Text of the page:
Of Waves and Dragons
Other Sources of Income
Simply living off the taxes on the commoners can be a slow a fickle way to raise ones status in life. Bad weather, poor management, bandits, raiders and wars can all cripple you lands and you lively hood. Instead of sitting around and hoping for a good growing season to make you wealth Knights have a few other options.
Many Knights who go on dangerous quests return weigh down with treasures from ancient kingdoms, secrets hordes or across the seas. While every adventure doesn’t end in riches there is always the possibility that the next one could make you a wealthly and prosperous knight. Of course there is always the potential to never come home at all, no guts no glory.
Fighting in a successful campaign will often bring you a pile of riches. As you sack the lands you conquer each new battle bring the potential for even more wealth. However fighting in a losing campaign can be disastrous as your enemies will sack you lands.
A little short on funds? Why not have a go at another lord riches? Raids can be a quick way to bolster your coffers by attack another Knights lands. You should be careful not to piss off the wrong people as the backlash can be disastrous.
This is perhaps the foulest way of all to get more riches. Knights that are in desperate need of a some libra can barrow it from the merchant class. All nobles look down on this practice and barrowing money will lose you points of honor. Only the truly desperate will go this route.
Another method of taxation, called tallage, can be invoked any time a lord needs to raise extra money. The purpose might be anything to raise an army, whether to invade an enemy or to defend the realm; to build ships; to finance a tournament; to build a town; or to outfit an expedition. The lord calls together those knights and lords who hold land rights from him and the leading citizens of his towns (those commoners who control the mercantile wealth) and, either in one group or separately, pleads his case to them. The vassals and citizenry discuss the situation, and return their verdicts to the lord.
Results of the request can vary widely. The court might agree to make the payments and, if inspired (perhaps by the threat of an oncoming army), might even volunteer more money or additional labor. They might pay part of the request simply because they like or respect their lord. They might pay half, but only if the lord makes some sort of con- cessions in return. They might not pay anything because they don’t like him, or because they too are impecunious, or because they disagree with the intent. Many factors affect their decision.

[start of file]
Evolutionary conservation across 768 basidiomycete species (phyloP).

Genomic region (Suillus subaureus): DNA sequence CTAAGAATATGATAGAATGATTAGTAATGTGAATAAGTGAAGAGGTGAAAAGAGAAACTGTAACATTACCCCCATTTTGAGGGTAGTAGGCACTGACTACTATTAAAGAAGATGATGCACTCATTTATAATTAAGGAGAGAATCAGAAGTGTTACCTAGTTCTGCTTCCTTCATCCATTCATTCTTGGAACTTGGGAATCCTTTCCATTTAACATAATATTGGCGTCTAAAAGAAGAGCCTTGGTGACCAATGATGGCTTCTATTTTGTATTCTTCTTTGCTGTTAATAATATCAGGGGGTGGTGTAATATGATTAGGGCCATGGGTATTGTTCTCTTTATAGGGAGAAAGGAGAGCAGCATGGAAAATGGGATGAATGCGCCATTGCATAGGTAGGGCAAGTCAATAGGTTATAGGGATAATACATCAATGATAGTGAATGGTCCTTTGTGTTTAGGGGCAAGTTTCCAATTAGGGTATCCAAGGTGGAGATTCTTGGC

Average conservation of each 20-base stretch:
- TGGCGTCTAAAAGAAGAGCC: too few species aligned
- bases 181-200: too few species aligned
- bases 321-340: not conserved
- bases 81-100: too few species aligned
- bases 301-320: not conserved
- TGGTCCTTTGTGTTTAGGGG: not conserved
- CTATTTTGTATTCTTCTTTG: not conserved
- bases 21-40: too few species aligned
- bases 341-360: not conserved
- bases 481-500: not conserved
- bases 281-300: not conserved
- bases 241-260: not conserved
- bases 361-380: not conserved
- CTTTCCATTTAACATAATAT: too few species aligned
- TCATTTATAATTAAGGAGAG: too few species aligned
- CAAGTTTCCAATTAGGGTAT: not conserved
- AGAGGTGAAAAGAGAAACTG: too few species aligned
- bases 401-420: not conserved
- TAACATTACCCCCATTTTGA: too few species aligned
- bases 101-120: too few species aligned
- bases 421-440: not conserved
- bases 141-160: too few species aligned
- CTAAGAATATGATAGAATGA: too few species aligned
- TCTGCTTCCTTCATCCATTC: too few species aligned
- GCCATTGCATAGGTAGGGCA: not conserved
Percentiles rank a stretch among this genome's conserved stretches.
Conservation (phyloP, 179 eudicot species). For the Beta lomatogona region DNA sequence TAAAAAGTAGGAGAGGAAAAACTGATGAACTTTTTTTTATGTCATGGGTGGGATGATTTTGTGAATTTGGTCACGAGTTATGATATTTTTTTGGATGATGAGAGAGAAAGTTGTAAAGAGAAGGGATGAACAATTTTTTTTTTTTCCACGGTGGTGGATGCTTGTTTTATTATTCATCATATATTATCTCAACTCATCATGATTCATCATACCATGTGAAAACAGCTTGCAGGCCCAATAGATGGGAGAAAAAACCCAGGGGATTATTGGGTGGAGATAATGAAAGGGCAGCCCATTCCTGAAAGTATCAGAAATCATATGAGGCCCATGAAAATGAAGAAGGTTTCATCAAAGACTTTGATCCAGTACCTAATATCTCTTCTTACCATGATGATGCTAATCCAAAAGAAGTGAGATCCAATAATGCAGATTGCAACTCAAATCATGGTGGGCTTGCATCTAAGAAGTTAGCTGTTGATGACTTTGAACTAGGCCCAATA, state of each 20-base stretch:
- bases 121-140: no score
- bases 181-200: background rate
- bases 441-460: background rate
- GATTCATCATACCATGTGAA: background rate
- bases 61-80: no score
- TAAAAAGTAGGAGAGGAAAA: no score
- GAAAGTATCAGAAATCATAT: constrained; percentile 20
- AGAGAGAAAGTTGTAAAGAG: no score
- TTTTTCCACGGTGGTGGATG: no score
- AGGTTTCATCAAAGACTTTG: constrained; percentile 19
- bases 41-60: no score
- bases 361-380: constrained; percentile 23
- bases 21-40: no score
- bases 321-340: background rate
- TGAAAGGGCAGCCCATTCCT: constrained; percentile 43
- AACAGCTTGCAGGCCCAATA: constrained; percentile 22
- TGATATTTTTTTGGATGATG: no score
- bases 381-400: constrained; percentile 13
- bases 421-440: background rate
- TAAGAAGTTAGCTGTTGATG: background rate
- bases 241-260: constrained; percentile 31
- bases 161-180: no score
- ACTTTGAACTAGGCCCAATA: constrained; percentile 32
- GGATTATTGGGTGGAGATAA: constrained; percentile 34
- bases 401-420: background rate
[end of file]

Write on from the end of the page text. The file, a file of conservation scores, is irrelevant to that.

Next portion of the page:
An impost is yet another kind of tax imposed upon the commoners. It can be used to describe a legitimate fine, perhaps imposed for violating the lord’s law, or it may be entirely arbitrary (as was all too common historically).
Imposts are simply declared and then collected from the commoners with whatever force is necessary. The only cost is the undying hatred of the people who supply the lord’s daily bread.
Service at Court
Noblemen holding high offices get income for holding down an extra job or two, for such key offices are lucrative. These include the offices of seneschal, marshal, tax collector, sheriff, and so on. However these jobs are often tedious for Knights as they usually require the Knight to spend most of his time attending to the needs of the court.
Some tournaments can be expensive for losers, who forfeit horses and equipment and might even be captured for ransom. Some noblemen make a profession of conquer- ing their opponents at tournaments just for the money.
One abhorrent method of raising money is through the selling of titles. This method is generally limited to kings, who have many lands and titles to sell. (These are usually vacant through the lack of a heir and have thus reverted to the crown.)
At other times, an unscrupulous king might even in- vent new titles to sell. These usually go only to established nobles who have the means to purchase them and thus in- crease their rank. However, a king may also sell knightly titles to rich merchants.
War leaves many widows, and lords without sons may have only marriageable daughters for heirs. A marriage can earn a wise knight a great deal of money through a gener- ous dowry, as well as lands and titles.
Randsom is probably the best way to make money.
Also Knights can call upon the Four Universal Aids to help bolster their coffers in times of need.